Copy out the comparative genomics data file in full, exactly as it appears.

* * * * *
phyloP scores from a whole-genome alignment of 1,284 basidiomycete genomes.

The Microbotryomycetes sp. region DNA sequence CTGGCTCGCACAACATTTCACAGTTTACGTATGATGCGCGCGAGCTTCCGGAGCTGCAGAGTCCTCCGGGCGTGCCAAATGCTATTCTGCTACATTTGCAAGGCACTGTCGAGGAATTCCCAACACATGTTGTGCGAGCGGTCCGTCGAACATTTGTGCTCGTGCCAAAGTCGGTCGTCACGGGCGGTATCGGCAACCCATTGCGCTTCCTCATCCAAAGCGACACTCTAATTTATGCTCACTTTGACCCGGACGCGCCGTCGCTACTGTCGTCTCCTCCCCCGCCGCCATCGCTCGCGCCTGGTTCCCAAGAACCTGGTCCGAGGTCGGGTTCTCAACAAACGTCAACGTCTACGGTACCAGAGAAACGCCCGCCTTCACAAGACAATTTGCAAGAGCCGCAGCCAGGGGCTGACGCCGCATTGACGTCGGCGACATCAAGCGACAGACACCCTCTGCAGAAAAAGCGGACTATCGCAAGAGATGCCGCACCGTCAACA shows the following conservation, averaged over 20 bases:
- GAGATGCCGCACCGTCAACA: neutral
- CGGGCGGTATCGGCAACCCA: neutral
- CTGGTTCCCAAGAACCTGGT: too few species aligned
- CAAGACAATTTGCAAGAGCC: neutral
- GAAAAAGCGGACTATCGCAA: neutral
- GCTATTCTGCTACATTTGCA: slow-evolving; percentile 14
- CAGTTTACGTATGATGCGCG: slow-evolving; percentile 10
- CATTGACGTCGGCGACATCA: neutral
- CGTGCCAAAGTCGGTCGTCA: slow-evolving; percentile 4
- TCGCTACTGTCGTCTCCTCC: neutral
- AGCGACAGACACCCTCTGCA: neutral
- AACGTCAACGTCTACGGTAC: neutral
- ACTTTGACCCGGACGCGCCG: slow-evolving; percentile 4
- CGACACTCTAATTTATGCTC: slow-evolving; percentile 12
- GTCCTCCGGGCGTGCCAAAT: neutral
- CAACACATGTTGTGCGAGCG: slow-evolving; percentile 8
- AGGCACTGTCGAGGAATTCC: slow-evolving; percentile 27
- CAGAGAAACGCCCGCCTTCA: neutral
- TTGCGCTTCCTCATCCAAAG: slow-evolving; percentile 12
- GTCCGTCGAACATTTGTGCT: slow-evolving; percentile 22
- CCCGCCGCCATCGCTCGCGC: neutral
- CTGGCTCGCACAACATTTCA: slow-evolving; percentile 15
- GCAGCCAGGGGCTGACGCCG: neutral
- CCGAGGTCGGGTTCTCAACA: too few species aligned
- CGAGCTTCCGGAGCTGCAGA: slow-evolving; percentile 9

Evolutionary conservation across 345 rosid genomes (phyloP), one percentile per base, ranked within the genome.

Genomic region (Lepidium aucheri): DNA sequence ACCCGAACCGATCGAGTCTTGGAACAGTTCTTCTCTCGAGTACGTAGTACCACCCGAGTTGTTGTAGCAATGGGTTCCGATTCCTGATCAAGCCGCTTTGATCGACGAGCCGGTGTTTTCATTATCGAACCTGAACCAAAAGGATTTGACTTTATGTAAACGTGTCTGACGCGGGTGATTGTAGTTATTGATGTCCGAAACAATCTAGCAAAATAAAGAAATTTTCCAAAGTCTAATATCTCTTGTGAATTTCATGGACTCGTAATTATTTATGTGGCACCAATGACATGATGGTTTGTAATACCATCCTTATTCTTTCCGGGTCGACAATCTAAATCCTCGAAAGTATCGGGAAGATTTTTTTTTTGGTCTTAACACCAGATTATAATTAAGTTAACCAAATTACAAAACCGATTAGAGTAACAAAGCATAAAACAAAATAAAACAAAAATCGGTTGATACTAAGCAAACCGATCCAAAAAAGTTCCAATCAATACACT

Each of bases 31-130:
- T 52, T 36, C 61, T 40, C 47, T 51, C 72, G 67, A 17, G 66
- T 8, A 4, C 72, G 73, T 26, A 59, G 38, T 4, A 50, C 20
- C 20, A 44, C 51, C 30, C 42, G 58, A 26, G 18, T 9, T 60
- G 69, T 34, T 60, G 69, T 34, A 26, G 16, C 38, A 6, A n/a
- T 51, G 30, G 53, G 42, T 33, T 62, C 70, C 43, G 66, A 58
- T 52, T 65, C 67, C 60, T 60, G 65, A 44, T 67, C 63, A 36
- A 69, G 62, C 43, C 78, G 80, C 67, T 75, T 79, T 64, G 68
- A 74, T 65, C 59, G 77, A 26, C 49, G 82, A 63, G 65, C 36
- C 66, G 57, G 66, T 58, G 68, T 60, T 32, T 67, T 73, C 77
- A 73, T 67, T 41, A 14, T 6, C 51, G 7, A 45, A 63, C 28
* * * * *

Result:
phyloP scores from a whole-genome alignment of 1,284 basidiomycete genomes.

The Microbotryomycetes sp. region DNA sequence CTGGCTCGCACAACATTTCACAGTTTACGTATGATGCGCGCGAGCTTCCGGAGCTGCAGAGTCCTCCGGGCGTGCCAAATGCTATTCTGCTACATTTGCAAGGCACTGTCGAGGAATTCCCAACACATGTTGTGCGAGCGGTCCGTCGAACATTTGTGCTCGTGCCAAAGTCGGTCGTCACGGGCGGTATCGGCAACCCATTGCGCTTCCTCATCCAAAGCGACACTCTAATTTATGCTCACTTTGACCCGGACGCGCCGTCGCTACTGTCGTCTCCTCCCCCGCCGCCATCGCTCGCGCCTGGTTCCCAAGAACCTGGTCCGAGGTCGGGTTCTCAACAAACGTCAACGTCTACGGTACCAGAGAAACGCCCGCCTTCACAAGACAATTTGCAAGAGCCGCAGCCAGGGGCTGACGCCGCATTGACGTCGGCGACATCAAGCGACAGACACCCTCTGCAGAAAAAGCGGACTATCGCAAGAGATGCCGCACCGTCAACA shows the following conservation, averaged over 20 bases:
- GAGATGCCGCACCGTCAACA: neutral
- CGGGCGGTATCGGCAACCCA: neutral
- CTGGTTCCCAAGAACCTGGT: too few species aligned
- CAAGACAATTTGCAAGAGCC: neutral
- GAAAAAGCGGACTATCGCAA: neutral
- GCTATTCTGCTACATTTGCA: slow-evolving; percentile 14
- CAGTTTACGTATGATGCGCG: slow-evolving; percentile 10
- CATTGACGTCGGCGACATCA: neutral
- CGTGCCAAAGTCGGTCGTCA: slow-evolving; percentile 4
- TCGCTACTGTCGTCTCCTCC: neutral
- AGCGACAGACACCCTCTGCA: neutral
- AACGTCAACGTCTACGGTAC: neutral
- ACTTTGACCCGGACGCGCCG: slow-evolving; percentile 4
- CGACACTCTAATTTATGCTC: slow-evolving; percentile 12
- GTCCTCCGGGCGTGCCAAAT: neutral
- CAACACATGTTGTGCGAGCG: slow-evolving; percentile 8
- AGGCACTGTCGAGGAATTCC: slow-evolving; percentile 27
- CAGAGAAACGCCCGCCTTCA: neutral
- TTGCGCTTCCTCATCCAAAG: slow-evolving; percentile 12
- GTCCGTCGAACATTTGTGCT: slow-evolving; percentile 22
- CCCGCCGCCATCGCTCGCGC: neutral
- CTGGCTCGCACAACATTTCA: slow-evolving; percentile 15
- GCAGCCAGGGGCTGACGCCG: neutral
- CCGAGGTCGGGTTCTCAACA: too few species aligned
- CGAGCTTCCGGAGCTGCAGA: slow-evolving; percentile 9

Evolutionary conservation across 345 rosid genomes (phyloP), one percentile per base, ranked within the genome.

Genomic region (Lepidium aucheri): DNA sequence ACCCGAACCGATCGAGTCTTGGAACAGTTCTTCTCTCGAGTACGTAGTACCACCCGAGTTGTTGTAGCAATGGGTTCCGATTCCTGATCAAGCCGCTTTGATCGACGAGCCGGTGTTTTCATTATCGAACCTGAACCAAAAGGATTTGACTTTATGTAAACGTGTCTGACGCGGGTGATTGTAGTTATTGATGTCCGAAACAATCTAGCAAAATAAAGAAATTTTCCAAAGTCTAATATCTCTTGTGAATTTCATGGACTCGTAATTATTTATGTGGCACCAATGACATGATGGTTTGTAATACCATCCTTATTCTTTCCGGGTCGACAATCTAAATCCTCGAAAGTATCGGGAAGATTTTTTTTTTGGTCTTAACACCAGATTATAATTAAGTTAACCAAATTACAAAACCGATTAGAGTAACAAAGCATAAAACAAAATAAAACAAAAATCGGTTGATACTAAGCAAACCGATCCAAAAAAGTTCCAATCAATACACT

Each of bases 31-130:
- T 52, T 36, C 61, T 40, C 47, T 51, C 72, G 67, A 17, G 66
- T 8, A 4, C 72, G 73, T 26, A 59, G 38, T 4, A 50, C 20
- C 20, A 44, C 51, C 30, C 42, G 58, A 26, G 18, T 9, T 60
- G 69, T 34, T 60, G 69, T 34, A 26, G 16, C 38, A 6, A n/a
- T 51, G 30, G 53, G 42, T 33, T 62, C 70, C 43, G 66, A 58
- T 52, T 65, C 67, C 60, T 60, G 65, A 44, T 67, C 63, A 36
- A 69, G 62, C 43, C 78, G 80, C 67, T 75, T 79, T 64, G 68
- A 74, T 65, C 59, G 77, A 26, C 49, G 82, A 63, G 65, C 36
- C 66, G 57, G 66, T 58, G 68, T 60, T 32, T 67, T 73, C 77
- A 73, T 67, T 41, A 14, T 6, C 51, G 7, A 45, A 63, C 28